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Precose (generically known as acarbose) is an oral medication used in the treatment of type 2 diabetes. It belongs to the class of alpha-glucosidase inhibitors. Precose is typically used in combination with a proper diet and exercise program. Acarbose should not be used to treat type 1 diabetes or diabetic ketoacidosis.
Precose works by slowing down the digestion of carbohydrates in the small intestine. It does this by blocking enzymes that break down complex carbohydrates into simple sugars, which the body can then absorb as glucose. As a result, the release of glucose into the bloodstream is slowed, and blood sugar levels do not rise as quickly after a meal.
Uses and Dosage
Precose is an oral tablet that is taken by mouth as directed by your doctor, typically three times a day with the first bite of a meal. The dosage is determined based on your medical condition and response to treatment. Your doctor may suggest starting with a low dose and increasing gradually to minimize potential side effects, and it is important to carefully follow their instructions.
Take Precose tablet at the same time each day to ensure consistent benefits. If your condition does not improve or worsens (e.g., your blood sugar levels are too high or low), inform your doctor as soon as possible to determine the appropriate course of action.
The recommended starting dosage of Precose is typically 25 mg taken orally three times daily at the beginning of each main meal. However, the actual dosage prescribed may vary depending on the patient's medical condition and their response to treatment. Your doctor will determine the appropriate dosage for you and may adjust it over time, as necessary.
Common Side Effects of Precose (Acarbose):
- Stomach pain
Serious Side Effects of Precose (Acarbose):
- A reduction in the number of platelets (thrombocytopenia)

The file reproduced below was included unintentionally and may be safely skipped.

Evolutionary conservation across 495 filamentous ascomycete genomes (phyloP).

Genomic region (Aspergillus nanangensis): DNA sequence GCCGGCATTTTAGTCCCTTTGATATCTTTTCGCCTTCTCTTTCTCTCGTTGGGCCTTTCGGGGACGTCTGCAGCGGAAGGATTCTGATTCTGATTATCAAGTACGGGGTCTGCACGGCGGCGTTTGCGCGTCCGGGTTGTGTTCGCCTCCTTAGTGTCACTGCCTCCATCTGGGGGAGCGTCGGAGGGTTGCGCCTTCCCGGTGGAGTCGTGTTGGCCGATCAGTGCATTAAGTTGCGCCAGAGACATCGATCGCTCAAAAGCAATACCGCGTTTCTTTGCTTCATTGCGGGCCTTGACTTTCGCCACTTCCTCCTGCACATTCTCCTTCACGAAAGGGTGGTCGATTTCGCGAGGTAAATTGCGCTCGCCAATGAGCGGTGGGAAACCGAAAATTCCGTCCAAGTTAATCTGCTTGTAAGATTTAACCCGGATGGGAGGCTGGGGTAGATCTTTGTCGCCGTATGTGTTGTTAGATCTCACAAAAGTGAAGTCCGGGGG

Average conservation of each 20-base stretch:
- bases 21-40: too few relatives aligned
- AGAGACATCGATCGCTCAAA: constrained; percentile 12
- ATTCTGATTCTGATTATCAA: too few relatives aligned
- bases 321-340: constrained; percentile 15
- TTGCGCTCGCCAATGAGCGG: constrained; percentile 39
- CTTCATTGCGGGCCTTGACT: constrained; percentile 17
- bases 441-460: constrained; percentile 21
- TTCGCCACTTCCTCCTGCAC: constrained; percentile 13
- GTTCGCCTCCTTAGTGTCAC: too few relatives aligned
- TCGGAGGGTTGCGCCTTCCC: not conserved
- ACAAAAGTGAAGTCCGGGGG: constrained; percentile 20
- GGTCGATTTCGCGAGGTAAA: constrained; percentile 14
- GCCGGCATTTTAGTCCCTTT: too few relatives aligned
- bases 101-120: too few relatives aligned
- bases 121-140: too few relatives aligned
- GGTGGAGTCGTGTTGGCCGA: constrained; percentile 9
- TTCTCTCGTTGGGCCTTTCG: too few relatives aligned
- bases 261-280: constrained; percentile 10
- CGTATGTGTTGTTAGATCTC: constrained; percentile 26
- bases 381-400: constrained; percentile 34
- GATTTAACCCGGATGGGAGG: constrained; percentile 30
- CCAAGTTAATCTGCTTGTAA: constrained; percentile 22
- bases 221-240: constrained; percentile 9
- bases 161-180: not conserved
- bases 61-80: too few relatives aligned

- Dark urine
- Decreases in hematocrit, calcium, or vitamin B6 levels
- Liver failure
- Persistent nausea or vomiting
- Pneumatosis cystoides intestinalis infection
- Rectal bleeding
- Severe skin reactions (rash, erythema, exantherma, and hives [urticaria])
- Severe stomach or abdominal pain
- Unusual tiredness
- Yellowing eyes or skin (Jaundice)
Form and Strength
Precose (Acarbose) is available in the following forms and strength:
- 25 mg
- 100 mg
- If you have a digestive disorder or blockage, or if you have certain stomach or intestinal conditions, you should not take Precose.
- Some patients may experience gastrointestinal side effects such as gas, diarrhea, or abdominal discomfort when taking Precose, especially at the beginning of treatment or when increasing the dosage. If you experience severe or persistent stomach upset or diarrhea, notify your doctor immediately.
- Precose may cause low blood sugar (hypoglycemia) when taken with other diabetes medications that can also cause hypoglycemia.
- If you have cirrhosis (a liver disorder), you may need to have your liver function monitored closely while taking Precose.
- If you are pregnant or breastfeeding, or if you plan to become pregnant while taking Precose, you should discuss the potential risks and benefits with your doctor beforehand.
- If you have kidney disease, you may require close monitoring of kidney function while taking Precose.
- Precose may reduce the absorption of carbohydrates and certain nutrients, such as iron and calcium, which may lead to deficiencies.
- Avoid consuming alcohol while taking Precose, as this can increase the risk of hypoglycemia.
- If you are undergoing surgery or medical procedures that require you to fast, your doctor may need to temporarily discontinue or adjust your dosage of Precose.
- Precose may interact with other medications, so be sure to inform your doctor and pharmacist about all medications you are taking, including prescription, nonprescription, and herbal remedies.
Frequently Asked Questions (FAQ)
Can I stop taking Precose (Acarbose) if my blood sugar levels have improved?
Continue taking Precose as prescribed, even if your blood sugar levels have improved. Stopping the medication suddenly can cause your blood sugar levels to increase, which can be harmful
When should I not take Precose (Acarbose)?
Precose should not be taken if you are allergic to acarbose or any of the ingredients in the medication. It should also not be taken if you have inflammatory bowel disease, an intestinal blockage or obstruction, or certain digestive disorders.
Is Precose (Acarbose) a substitute for a proper diet and exercise?
No, Precose is not a substitute for a proper diet and exercise. Patients should follow a healthy diet and exercise regularly to help manage their blood sugar levels in addition to taking their medication.
It's important to purchase Precose from verified Canadian pharmacy.